(Freiburger Barockorchester with Andrea Marcon, Aix-en-Provenance, 9 July 2015)
Spare a thought for the modern opera singer. You spend years training and auditioning; you finally make it and become a leading soloist, a master of your craft; and then you find yourself at Aix, hands bound and blindfolded, singing while some guy you met at the first rehearsal last Tuesday beats you with a riding crop in front of a thousand-strong audience. At which point do you begin wondering, ‘Where did this all go wrong?’
This Alcina at the Aix-en-Provence festival is going to be a memorable one. It was memorable for me because it’s the first time I’d seen the opera, but it’s been causing a sensation even among more seasoned opera-goers. According to a completely unscientific poll (I talked to a few people on Twitter), some gave up watching the broadcast after Act 1. That’s a shame because the staging had a lot of very clever ideas and managed to tell the story clearly and well.
But there’s certainly a lot of sex. Baroque opera audiences are used to eyebrow-raising scenes, but this production has a strong BDSM streak running through it which pretty quickly turns from titillation to tedium. Few of the cast escape. Katarina Bradić’s Bradamante has scarcely arrived before she’s been press-ganged into frisking the nymphomaniac Morgana with a feather duster. And I doubt Philippe Jaroussky expected to end up lying between Patricia Petibon’s legs with his head up her skirt. There’s an awful lot of dressing and undressing – again, usually Jaroussky – and it’s all just a bit too much. It’s a shame because, with a lighter touch, these elements could have brought a piquant sexiness to a story that is, after all, about the exploitation of erotic power. But it’s overused and it’s brought on too soon. In the opening scene, a startled Bradamante and Melisso are welcomed to Alcina’s magical island first by the febrile Morgana and then by Alcina herself, who strips and ravishes Ruggiero before their very eyes. Sorceresses have an odd idea of hospitality, evidently.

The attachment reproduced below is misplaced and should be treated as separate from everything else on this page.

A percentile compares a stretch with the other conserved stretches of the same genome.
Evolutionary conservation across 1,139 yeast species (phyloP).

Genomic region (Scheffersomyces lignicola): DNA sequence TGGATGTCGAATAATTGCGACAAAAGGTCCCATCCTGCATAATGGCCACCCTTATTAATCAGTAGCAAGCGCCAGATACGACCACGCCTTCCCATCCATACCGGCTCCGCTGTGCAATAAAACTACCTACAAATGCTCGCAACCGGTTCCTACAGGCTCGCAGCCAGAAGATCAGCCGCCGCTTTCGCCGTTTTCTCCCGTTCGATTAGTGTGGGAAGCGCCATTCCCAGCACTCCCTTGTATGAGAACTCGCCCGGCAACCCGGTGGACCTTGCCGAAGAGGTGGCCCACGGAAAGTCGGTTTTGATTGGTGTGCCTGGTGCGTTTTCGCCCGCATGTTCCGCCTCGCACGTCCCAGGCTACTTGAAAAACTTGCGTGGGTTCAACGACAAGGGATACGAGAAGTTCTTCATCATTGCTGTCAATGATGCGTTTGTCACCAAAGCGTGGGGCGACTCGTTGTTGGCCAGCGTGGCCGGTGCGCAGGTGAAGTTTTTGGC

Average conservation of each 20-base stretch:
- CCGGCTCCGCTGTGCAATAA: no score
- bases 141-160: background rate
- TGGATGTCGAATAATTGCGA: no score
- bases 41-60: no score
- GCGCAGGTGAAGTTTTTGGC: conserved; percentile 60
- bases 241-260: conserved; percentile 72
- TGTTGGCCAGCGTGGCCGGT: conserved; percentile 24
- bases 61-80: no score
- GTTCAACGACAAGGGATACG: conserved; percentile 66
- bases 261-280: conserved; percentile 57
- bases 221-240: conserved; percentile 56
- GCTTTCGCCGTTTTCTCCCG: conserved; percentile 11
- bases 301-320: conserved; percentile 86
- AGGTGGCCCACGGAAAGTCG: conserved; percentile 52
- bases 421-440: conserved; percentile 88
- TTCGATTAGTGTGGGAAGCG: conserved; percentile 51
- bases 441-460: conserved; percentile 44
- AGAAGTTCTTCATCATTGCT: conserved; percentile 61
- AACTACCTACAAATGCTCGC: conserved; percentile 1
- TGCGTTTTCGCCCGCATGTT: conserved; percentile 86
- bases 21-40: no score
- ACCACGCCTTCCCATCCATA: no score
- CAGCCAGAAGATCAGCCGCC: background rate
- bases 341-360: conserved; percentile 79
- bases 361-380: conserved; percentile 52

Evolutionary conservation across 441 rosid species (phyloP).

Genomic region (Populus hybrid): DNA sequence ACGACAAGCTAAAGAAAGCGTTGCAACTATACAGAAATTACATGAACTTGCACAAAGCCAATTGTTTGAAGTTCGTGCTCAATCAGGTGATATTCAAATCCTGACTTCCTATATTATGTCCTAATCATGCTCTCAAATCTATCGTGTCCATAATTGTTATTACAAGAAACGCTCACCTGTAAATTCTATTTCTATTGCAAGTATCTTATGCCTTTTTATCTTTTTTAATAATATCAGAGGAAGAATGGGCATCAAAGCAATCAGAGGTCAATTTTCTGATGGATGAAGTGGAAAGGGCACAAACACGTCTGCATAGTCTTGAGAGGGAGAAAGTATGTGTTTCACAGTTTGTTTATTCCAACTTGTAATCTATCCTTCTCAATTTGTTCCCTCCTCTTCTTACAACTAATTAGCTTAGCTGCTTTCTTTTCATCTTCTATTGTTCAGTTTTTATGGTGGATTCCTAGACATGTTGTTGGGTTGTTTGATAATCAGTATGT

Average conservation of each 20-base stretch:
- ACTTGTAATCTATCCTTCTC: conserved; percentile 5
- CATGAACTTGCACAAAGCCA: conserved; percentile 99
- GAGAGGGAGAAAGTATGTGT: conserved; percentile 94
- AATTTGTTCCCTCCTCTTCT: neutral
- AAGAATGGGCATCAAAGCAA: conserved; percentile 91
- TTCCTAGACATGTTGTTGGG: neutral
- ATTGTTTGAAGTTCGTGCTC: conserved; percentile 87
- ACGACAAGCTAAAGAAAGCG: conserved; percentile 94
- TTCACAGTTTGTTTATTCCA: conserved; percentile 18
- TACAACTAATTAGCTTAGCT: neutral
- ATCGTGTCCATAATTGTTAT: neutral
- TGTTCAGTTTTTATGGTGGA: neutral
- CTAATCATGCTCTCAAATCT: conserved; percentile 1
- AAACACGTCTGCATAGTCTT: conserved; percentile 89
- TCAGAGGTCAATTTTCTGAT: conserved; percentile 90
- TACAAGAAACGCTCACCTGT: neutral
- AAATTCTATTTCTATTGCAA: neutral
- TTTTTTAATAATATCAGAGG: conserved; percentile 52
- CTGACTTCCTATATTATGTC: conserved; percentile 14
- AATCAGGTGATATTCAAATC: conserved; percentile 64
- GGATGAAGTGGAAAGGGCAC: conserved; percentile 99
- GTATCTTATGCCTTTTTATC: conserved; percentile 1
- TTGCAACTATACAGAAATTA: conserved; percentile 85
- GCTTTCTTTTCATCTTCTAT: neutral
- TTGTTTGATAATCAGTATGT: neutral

As you all know, no doubt, the plot of Alcina is drawn from Ariosto’s Orlando Furioso. In the course of his travels the knight Ruggiero has ended up in the island kingdom of the beautiful sorceress Alcina. Taking a fancy to him, she ensnares him with her magic and, stupefied by pleasure, he loses all thought of duty and valour. Fortunately there are other people looking out for him: his tutor Melisso and his long-suffering, short-tempered fiancée Bradamante, are on his trail. As as the opera starts they arrive at the island intending to rescue Ruggiero and destroy Alcina’s enchantments. Time is of the essence, because Alcina has a reputation for tiring of her lovers and, Circe-like, transforming them into beasts or rocks or plants.
But their arrival adds new tensions to the atmosphere. Bradamante, as is de rigueur for any practical warrior maiden, is dressed as a man. Unfortunately Morgana takes an immediate shine to this handsome young ‘knight’, which brings poor Bradamante into conflict with Morgana’s rebuffed lover Oronte. The race is on to break the spell, bring Ruggiero back to his senses and escape from the island before Alcina turns all of them into wild beasts. But it isn’t quite as black-and-white as all that. As far as Melisso and Bradamante are concerned, Alcina is the enemy – in the original text it is a simple matter of Christian virtue versus pagan magic. But the libretto makes things a little more complex. Alcina has actually fallen in love with Ruggiero and towards the end of the opera she becomes a rather sympathetic figure as she begs for the love of the one man she desperately wants, but who – when he’s in his right mind – simply refuses her. The conclusion might be a victory for Good over Evil, but it’s also a small tragedy as Alcina watches her magic fade and all her carefully-constructed world crumble away.
Let’s just put all the undressing and bondage gear in a little box over there in the corner for the moment, and turn our attention to the rest of the opera, because there was actually a lot to enjoy.
When you have such a ‘magical’ story, you have to decide whether to try to rationalise it or whether to go for special effects, which might be prohibitively expensive, and which would have to be pretty creative to impress an audience used to cinematic CGI. This production comes up with a simple but extremely clever way to indicate the presence of enchantments and the difference between appearance and reality. The island becomes a mansion (it’s another of those two-storey sets with various rooms) and most of the action takes place in a grand salon on the ground floor, where Alcina and Morgana appear to their guests as beguiling, beautiful women. But on each side of this salon there are doors leading into shabby side rooms, where the betwitched Ruggiero never ventures. The women stride out of the salon in all their youthful beauty, but when they emerge from the other side of the door into these side-rooms, they appear as they really are: old women, their hands and arms wrinkled with age, their faces sagging.